I am not sure where we Americans picked up the notion that suffering is admirable, enlightening or an event that provides an opportunity for one to discover a virtue that may have been hidden throughout ones life only to rise up at the end like a butterfly emerging from its cocoon. Why is it so unpalatable to just say no to prolonging the inevitable? At what point does suffering cease to have any meaning? Is it when a person is so drugged up on morphine that they can no longer contemplate their fate or revisit the good and the bad they have caused and its implications? Or does suffering have any true meaning at all? Is it all for show or does it in fact provide the wisdom necessary to complete one's journey?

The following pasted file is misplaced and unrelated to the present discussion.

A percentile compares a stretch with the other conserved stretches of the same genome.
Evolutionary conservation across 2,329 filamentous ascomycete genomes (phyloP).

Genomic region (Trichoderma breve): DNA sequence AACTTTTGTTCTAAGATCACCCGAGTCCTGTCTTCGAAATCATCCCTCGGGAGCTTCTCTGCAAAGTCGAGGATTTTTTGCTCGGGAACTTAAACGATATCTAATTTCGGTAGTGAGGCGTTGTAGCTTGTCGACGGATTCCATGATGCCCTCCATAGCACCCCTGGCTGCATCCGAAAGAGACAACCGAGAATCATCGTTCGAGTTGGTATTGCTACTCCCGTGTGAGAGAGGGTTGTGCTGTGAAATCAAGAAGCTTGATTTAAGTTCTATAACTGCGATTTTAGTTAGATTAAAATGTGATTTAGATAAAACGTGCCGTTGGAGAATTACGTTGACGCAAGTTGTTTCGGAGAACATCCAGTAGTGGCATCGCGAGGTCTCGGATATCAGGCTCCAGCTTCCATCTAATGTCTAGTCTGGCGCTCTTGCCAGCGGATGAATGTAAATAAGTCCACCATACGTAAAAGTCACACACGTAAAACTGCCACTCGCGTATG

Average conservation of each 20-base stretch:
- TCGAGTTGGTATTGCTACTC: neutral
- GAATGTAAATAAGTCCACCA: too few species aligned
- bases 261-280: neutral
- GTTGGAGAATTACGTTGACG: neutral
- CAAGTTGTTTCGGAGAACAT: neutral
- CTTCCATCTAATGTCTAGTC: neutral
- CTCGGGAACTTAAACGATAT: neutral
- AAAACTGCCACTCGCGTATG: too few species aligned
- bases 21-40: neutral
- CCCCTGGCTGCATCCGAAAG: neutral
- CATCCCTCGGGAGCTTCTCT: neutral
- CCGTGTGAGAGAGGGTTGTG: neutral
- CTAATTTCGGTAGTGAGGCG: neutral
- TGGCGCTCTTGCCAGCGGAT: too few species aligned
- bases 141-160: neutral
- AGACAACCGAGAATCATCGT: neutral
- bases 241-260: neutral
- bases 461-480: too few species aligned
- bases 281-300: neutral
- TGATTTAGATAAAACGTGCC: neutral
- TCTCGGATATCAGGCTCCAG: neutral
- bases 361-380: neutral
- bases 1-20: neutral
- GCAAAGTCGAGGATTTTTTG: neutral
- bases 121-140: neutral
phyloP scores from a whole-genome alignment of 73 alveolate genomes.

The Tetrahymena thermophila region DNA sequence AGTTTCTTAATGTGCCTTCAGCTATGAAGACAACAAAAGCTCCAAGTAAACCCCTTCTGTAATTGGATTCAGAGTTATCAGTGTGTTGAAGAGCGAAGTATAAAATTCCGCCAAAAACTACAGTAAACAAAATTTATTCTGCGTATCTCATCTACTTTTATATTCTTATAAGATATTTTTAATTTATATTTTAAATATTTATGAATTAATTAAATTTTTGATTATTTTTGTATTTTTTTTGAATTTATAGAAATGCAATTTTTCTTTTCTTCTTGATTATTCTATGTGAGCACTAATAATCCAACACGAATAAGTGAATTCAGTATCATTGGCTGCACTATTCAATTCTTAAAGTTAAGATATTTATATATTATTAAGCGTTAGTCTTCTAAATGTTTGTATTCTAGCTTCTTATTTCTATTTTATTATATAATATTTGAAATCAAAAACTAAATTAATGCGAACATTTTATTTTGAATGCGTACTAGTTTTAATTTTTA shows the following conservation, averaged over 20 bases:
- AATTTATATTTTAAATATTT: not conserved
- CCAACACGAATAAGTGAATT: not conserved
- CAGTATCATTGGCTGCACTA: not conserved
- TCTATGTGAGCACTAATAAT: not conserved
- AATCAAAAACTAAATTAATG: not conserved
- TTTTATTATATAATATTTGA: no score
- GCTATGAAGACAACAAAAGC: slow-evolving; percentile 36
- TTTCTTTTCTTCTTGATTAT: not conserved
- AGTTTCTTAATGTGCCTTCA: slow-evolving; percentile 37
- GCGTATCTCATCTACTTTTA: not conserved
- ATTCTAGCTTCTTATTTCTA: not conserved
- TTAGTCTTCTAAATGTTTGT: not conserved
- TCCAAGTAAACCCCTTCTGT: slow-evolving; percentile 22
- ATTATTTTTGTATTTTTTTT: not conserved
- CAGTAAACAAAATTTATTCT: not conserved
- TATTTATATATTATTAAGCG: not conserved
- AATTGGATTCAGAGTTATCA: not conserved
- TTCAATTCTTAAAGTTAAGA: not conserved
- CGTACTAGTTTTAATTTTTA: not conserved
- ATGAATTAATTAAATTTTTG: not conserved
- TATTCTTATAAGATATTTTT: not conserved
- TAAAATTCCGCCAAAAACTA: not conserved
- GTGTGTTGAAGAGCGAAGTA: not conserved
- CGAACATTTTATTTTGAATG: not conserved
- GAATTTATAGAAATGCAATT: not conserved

Conversation in the Car

I always love our conversations in the car where the truth appears swiftly whether I like it or not.

We are going to the boy's therapist and this conversation occurs

Me: I think I want to play with Dr. Sullivan today.
Karson: I don't think so mom. She only plays with people my size. You're too fat.
Me: Well thanks Karson but I think she would play with me
Karson: Mom, I go there to play but also to tell her about my life. LIke what I did in San Francisco. Stuff like that. If you want to play with someone you have to get your OWN therapist, not mine. Maybe you could talk to Amy. You like Amy and she likes you. You could both talk about your lives and play together too. I think she is a Candy Land type of girl.

Wednesday, August 5, 2009

Conversation Heard In My House Today

KU: Dad, what are these lumps below my dink
Dad: Those are called your testicles